FA Cup tactics recap

Chelsea 5-1 Southampton: Ba gives Blues more direct threat in final third
Chelsea bounced back from their shock league defeat Wednesday to QPR to run away 5-1 winners at St. Mary's in Demba Ba's debut outing. It took the Senegalese striker just 35 minutes to get on the score sheet at his new club and he added a second at the hour mark.

Ba's movement in the penalty area was excellent and his performance illustrated how he'll enable Chelsea to be more direct and use more width in the final third than they do with Fernando Torres in the lineup.

Torres is not the type of striker that remains in the box and gets himself into dangerous positions to poach goals: rather he likes to move into positions where he can become involved in the buildup play. He tends to either drop into midfield or float into the channels to receive the ball. Because Chelsea always play with only one center forward, Torres's movement back into midfield and into wide areas means the Blues are often left with no one to pounce on balls played into the penalty area. 

When he drops between the lines to get on the ball, Chelsea's play tends to become quite narrow. Their wide midfielders pinch in field to offer passing options and look for quick combinations down the middle. When he floats into the channels he's often able to create overloads for the opposition outside backs but it also leaves Chelsea with too few players in the box to attack balls played in from wide areas.

Ba offered a different option Saturday. He tended to stay in central areas high up the pitch alongside Southampton's center backs, rarely dropping back into the space occupied by Mata. This allowed Mata more space in between the seams to get on the ball and use his creativity to pick apart the Southampton defense. Moses and Hazard were able to stay in wider areas and Mata moved from flank to flank from his central attacking midfield position to create overloads in the channels. Because Ba remained in and around the penalty area, Chelsea always had at least one person to aim balls in the box to when they got the ball in wider areas in the attacking third.

Ba offers Chelsea a physical presence in the box and his aerial ability will allow them to play with more width and send more crosses into the box. His instincts and movement in the penalty area are excellent, highlighted most clearly by the near post run he made on his second goal. Just moments later he demonstrated his clever movement in the box once again as he peeled off to the back post to receive a cross from Hazard (or was it Mata/Cole/Moses???). His headed effort was saved but the move showcased a direct threat Chelsea hadn't shown all season.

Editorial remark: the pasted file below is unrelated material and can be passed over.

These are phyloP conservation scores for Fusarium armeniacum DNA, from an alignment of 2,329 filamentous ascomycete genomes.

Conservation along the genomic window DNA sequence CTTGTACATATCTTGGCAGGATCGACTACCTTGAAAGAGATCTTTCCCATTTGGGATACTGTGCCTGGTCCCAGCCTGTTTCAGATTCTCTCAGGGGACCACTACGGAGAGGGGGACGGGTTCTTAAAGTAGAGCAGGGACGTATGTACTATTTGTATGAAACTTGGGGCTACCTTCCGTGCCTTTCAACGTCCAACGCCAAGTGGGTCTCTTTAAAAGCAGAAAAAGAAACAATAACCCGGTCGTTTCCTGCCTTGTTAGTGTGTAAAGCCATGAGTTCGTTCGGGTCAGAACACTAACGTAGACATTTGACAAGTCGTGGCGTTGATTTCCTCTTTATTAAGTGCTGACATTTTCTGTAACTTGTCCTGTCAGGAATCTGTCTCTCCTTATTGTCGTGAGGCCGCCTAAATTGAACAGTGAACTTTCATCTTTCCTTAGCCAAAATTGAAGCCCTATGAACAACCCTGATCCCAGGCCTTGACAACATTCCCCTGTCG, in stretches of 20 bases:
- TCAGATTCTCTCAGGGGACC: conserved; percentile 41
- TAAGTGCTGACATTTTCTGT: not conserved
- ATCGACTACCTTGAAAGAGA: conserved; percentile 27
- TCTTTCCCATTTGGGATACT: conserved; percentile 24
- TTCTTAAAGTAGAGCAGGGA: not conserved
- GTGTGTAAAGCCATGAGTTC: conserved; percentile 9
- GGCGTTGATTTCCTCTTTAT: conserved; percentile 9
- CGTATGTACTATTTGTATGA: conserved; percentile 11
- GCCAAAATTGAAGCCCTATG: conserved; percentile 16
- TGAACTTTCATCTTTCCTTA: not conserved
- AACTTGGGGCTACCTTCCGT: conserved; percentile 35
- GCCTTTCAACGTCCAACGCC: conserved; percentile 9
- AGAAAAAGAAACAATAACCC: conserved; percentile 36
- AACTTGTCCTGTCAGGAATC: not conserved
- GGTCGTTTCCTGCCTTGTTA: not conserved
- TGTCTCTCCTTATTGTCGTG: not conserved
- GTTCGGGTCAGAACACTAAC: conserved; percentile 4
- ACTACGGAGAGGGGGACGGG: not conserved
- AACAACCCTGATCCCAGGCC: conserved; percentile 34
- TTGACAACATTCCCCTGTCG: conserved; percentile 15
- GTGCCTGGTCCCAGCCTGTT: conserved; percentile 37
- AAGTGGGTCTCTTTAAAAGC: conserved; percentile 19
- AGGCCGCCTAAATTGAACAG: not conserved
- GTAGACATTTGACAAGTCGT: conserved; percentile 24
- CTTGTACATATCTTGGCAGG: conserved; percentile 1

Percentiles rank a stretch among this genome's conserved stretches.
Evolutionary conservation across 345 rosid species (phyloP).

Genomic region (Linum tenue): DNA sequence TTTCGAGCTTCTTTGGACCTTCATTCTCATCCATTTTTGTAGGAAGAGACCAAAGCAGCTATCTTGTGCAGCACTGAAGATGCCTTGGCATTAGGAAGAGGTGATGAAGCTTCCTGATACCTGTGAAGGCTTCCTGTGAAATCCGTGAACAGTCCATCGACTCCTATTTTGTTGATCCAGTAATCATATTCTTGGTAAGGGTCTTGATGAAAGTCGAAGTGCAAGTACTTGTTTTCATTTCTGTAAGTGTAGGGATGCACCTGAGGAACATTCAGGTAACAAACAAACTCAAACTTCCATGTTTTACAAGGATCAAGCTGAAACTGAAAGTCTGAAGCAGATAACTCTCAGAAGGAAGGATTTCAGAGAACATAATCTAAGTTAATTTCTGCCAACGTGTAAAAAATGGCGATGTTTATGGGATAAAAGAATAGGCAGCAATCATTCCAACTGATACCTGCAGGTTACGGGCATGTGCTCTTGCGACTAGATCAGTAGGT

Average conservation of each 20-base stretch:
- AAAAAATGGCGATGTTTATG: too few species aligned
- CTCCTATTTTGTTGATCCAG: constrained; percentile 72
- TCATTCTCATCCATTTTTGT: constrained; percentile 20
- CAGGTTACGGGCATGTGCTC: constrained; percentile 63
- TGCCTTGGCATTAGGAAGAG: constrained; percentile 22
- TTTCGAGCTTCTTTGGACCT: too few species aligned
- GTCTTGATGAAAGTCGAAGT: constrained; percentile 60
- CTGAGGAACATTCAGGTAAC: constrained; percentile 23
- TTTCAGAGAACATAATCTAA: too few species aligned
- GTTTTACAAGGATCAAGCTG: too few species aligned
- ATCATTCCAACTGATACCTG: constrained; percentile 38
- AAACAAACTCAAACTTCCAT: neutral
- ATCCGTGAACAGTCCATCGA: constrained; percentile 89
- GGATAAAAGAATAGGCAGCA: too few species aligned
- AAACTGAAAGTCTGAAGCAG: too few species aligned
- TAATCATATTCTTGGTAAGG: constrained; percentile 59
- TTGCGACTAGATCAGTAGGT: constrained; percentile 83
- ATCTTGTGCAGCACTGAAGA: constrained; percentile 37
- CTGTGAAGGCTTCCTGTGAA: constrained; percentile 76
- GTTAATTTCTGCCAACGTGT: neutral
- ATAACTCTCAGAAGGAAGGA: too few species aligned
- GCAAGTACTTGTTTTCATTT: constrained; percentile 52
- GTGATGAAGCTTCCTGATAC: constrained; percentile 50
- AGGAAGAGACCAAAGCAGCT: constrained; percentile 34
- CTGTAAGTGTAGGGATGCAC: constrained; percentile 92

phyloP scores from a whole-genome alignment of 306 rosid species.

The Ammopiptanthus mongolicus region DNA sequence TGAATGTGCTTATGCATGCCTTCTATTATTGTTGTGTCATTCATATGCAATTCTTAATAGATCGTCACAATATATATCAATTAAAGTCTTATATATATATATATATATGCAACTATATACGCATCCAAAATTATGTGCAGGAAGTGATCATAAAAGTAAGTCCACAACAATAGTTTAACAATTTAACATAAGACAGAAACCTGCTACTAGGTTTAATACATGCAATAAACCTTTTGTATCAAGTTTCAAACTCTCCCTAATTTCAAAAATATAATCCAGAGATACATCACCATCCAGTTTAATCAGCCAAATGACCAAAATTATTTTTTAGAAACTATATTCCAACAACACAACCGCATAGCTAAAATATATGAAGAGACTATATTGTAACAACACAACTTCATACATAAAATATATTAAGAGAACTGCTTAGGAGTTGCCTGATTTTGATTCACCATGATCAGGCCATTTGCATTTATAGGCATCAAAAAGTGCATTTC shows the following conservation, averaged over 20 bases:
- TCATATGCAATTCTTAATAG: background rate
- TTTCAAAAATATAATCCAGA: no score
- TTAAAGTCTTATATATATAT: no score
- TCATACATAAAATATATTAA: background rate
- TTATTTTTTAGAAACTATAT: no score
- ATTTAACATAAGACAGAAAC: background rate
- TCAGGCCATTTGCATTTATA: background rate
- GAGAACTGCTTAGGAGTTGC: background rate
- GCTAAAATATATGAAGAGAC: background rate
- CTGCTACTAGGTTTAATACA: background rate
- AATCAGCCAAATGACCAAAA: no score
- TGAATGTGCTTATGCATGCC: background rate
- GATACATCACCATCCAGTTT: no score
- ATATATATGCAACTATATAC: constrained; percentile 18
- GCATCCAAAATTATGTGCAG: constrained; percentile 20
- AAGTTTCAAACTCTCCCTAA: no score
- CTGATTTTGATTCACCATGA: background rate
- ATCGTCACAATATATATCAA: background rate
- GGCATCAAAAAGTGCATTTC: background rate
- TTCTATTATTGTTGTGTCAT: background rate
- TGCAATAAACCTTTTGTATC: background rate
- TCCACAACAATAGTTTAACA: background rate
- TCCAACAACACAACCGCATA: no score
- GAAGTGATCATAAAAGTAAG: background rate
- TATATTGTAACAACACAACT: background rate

West Ham 2-2 Manchester United: United struggle in final third against powerful Hammers midfield
Alex Ferguson fielded a lopsided 4-3-1-2 and Manchester United struggled to dictate play in the final third. Tom Cleverley and Paul Scholes played center midfield and Shinji Kagawa was employed higher up the field as the link man behind the front two pairing of Danny Welbeck and Javier Hernandez. Rafael was used at right midfield meaning Manchester United had more numbers on the right side of the pitch than the left.

Early on Ferguson's side were able to take advantage of overloads down the right, causing matchup problems for West Ham's left back Daniel Potts. Smalling pushed on down the touchline from right back while Rafael tucked inside. Hernandez made diagonal runs into the right channel leaving West Ham to defend 2 v. 3 down that flank. Unsurprisingly the Red Devils' opener came from a well worked one-two down the right between Hernandez and Rafael.

The opener seemed to wake Allardyce's side up and minutes later they drew level in very West Ham-like fashion: a free kick ultimately fell to Joe Cole on the left flank who whipped in a fine cross for James Collins to head home.

With the scores level, West Ham used their work rate and physical strength in midfield to frustrate Ferguson's side. The game closely resembled West Ham's 3-1 league win over Chelsea early in December when the Hammers physically battered Chelsea's diminutive attacking midfielders. The likes of Eden Hazard and Juan Mata were simply overpowered in the Blue's attacking third leaving Chelsea unable to link defense to offense and create meaningful scoring chances.

Kagawa had a similar experience Saturday. Playing as the link man behind Welbeck and Hernandez, he was unable to find the space to get any kind of meaningful touches on the ball. When he was able to get in possession he was quickly closed down and bullied off the ball by the likes of Alou Diarra and Jack Collison.

The experiences of Chelsea and Manchester United suggest using a player with physical strength in possession to play the attacking midfield role is perhaps a better bet against West Ham than a smaller creative player. Had Wayne Rooney been fit he would have been able to use his strength and power to get the ball in tight pockets of space, keep possession and win free kicks.

Ultimately, as they so often do, Fergie's substitutions made the difference as Ryan Giggs provided an incredible ball over the top to Van Persie whose first touch and finish highlighted why he's the best striker in the Premier League.